Beat Brain Sag: Ladies, Give Your Grey Matter A Lift!
Statistics show women have a higher prevalence of Alzheimer’s than men. It’s time to take charge of our lives before cognitive decline takes charge of us. Produced together with Baycrest’s Aging, Innovation & the Mind Speaker Series.
Dr. Tiffany Chow
The Rotman Research Institute
First Scientist Supported by the Women of Baycrest
Dr. Chow’s clinical research is dedicated to finding meaningful interventions for patients with behavioural disturbances due to dementia. These interventions range from pharmacologic ways of compensating for neurotransmitter imbalances caused by the dementia to non-pharmacologic means, such as specialized Day Programs or dance. Against a backdrop of No Known Cure, clinical research in dementia is a deep frontier for neuroscientists. An important aspect of this type of clinical research is to determine the most appropriate methodology, whether for measuring the abnormal proteins or their effects on the brain (e.g., neuroreceptor loss, cortical metabolism, cerebral perfusion).
Dr. Chow’s descriptive work concerns the characterization of the behaviours manifested in frontotemporal dementia, in an attempt to find pathological correlations that are more tightly associated with the behaviours than regional atrophy is. The long-range goal is to identify a clear target to inform pharmacotherapy.
The nature of behavioural disturbances in dementia belies brain-behaviour correlations taught from lesion studies: by the time patients are diagnosed, the ravages of FTD and Alzheimer’s disease have struck in several places, not just within one frontosubcortical circuit.
As one of the investigators in the multidisciplinary Frontotemporal Dementia Workgroup, Dr. Chow is dedicated to advancing innovative and meaningful research in FTD by optimizing collaboration among investigators, facilitating patient and family participation in research, and providing a collegial, educational forum for investigators, clinicians and their trainees.
Dr. Jean Marmoreo
Jean Marmoreo is a Toronto-based Family Physician who has been caring for women and their families for more than 30 years. She continues to deliver the babies of her patients and now their babies as well.
In addition, she specializes in treating mid-life women and managing the issues that surround the transition through menopause. These include the squeeze we call The Sandwich Generation, the pitfalls of raising teens, the disruption of family splits and reconfigurations, love lost and found again, the crucible and the lessons of illness.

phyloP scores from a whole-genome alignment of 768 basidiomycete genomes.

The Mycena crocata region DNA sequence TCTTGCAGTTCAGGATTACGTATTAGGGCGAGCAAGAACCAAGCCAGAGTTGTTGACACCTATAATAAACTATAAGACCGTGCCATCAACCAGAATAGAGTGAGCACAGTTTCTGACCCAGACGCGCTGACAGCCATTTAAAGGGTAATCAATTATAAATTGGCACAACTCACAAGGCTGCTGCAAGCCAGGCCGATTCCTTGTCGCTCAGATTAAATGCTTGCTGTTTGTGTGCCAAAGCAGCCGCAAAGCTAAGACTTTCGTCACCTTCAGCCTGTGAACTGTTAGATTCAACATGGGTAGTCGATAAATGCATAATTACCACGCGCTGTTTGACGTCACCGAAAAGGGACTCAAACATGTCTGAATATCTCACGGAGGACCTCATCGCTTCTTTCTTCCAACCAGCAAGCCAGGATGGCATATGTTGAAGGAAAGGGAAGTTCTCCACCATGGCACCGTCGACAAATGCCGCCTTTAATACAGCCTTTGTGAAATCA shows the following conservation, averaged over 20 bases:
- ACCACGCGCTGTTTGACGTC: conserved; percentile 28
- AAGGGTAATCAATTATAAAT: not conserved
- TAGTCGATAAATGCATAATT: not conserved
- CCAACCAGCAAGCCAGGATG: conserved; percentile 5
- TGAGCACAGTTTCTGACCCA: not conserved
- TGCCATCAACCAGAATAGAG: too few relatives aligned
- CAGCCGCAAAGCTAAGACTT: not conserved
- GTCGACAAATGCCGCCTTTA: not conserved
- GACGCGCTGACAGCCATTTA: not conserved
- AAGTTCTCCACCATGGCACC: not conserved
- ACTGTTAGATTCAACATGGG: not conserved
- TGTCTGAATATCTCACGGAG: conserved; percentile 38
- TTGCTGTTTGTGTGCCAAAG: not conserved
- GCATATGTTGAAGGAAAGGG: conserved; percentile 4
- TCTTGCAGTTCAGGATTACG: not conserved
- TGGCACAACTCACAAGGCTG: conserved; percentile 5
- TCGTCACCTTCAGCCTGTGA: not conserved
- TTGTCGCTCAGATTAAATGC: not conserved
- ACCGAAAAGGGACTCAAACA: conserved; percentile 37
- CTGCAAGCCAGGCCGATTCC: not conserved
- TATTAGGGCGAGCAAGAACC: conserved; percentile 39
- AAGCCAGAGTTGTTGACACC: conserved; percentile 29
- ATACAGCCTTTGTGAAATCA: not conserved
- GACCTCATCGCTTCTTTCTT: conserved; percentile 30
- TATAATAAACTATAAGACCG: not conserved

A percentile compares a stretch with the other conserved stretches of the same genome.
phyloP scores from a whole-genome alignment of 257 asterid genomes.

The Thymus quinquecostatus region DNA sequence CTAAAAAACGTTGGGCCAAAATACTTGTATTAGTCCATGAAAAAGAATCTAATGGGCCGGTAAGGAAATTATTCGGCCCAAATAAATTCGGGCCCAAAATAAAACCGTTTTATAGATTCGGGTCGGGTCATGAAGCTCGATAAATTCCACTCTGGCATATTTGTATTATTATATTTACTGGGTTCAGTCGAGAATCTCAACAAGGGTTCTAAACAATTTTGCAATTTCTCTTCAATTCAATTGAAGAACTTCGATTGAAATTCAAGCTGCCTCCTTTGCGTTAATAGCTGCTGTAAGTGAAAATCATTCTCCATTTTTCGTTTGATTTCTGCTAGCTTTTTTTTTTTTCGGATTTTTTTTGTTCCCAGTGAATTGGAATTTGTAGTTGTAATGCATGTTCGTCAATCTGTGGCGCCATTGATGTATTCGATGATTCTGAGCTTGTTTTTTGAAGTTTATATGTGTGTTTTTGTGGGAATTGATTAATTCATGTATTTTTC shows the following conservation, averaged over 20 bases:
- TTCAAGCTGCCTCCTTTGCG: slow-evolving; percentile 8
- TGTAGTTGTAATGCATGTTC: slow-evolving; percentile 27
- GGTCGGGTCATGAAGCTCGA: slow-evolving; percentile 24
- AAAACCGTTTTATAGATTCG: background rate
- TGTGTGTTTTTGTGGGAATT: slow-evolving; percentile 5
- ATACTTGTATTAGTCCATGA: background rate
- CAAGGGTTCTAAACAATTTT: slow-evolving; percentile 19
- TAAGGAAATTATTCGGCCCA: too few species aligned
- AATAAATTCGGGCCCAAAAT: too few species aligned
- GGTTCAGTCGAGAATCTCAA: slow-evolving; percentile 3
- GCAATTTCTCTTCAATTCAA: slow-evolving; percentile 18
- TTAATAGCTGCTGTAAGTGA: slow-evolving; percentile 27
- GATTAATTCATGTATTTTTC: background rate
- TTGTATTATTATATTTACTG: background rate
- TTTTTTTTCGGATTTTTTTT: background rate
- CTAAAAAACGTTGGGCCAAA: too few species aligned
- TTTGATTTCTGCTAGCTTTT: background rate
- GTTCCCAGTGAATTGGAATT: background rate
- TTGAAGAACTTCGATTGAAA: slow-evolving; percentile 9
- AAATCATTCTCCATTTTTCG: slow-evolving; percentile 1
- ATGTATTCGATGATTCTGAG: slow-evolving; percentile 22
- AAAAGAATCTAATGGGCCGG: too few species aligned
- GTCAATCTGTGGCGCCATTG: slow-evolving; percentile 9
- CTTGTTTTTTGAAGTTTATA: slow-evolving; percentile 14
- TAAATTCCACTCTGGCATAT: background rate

Jean lectures widely on these topics to lay audiences and has provided the necessary medical expertise in evaluating the use of hormone replacement during and after the change for women in a variety of venues.
Her experience in the “trenches” was the basis of her columns in the National Post and the Globe and Mail and led to her writing the book, The New Middle Ages, in 2002.
That same year she and her husband founded JeansMarines, a running group aimed at taking women off the couch and to the starting line of the Marines Corps Marathon in Washington in nine months – the time it takes to have a baby.
Hundreds of women have done the JeansMarines program and have changed their lives because of it.
An avid hiker and kayaker, Jean Marmoreo has climbed Mt. Kilimanjaro and hiked to the base camp at Mt. Everest.
Taken from National Speakers Bureau nsb.com – Jan 29, 2010
Libby Znaimer is a prominent Canadian journalist specializing in business, politics, and lifestyle issues. After working in television broadcasting for two decades, she joined Classical 96.3 FM as Vice-President of News and Information last year. She is producing and hosting The Zoomer Report, a special feature on all topics of interest to the baby boom generation – It covers everything from health and wealth, to leisure and volunteerism, from the special vantage point of the generation that has changed society in its wake.
Libby contributes to numerous publications including the National Post, where wrote a popular series on breast cancer called “The Lump.” Her first book, In Cancerland – Living Well Is the Best Revenge – was published by Key Porter in October 2007.
Libby broke into print journalism with The Associated Press in Tel Aviv. She then moved into television, with stints at Global Television, KSTP-TV in Minneapolis, and WNBC in New York. She covered Parliament Hill for three years, then moved to reporting and anchoring daily news coverage for ground-breaking television stations Citytv and CablePulse 24. She was also an on-air host for ROBtv (now Business News Network.)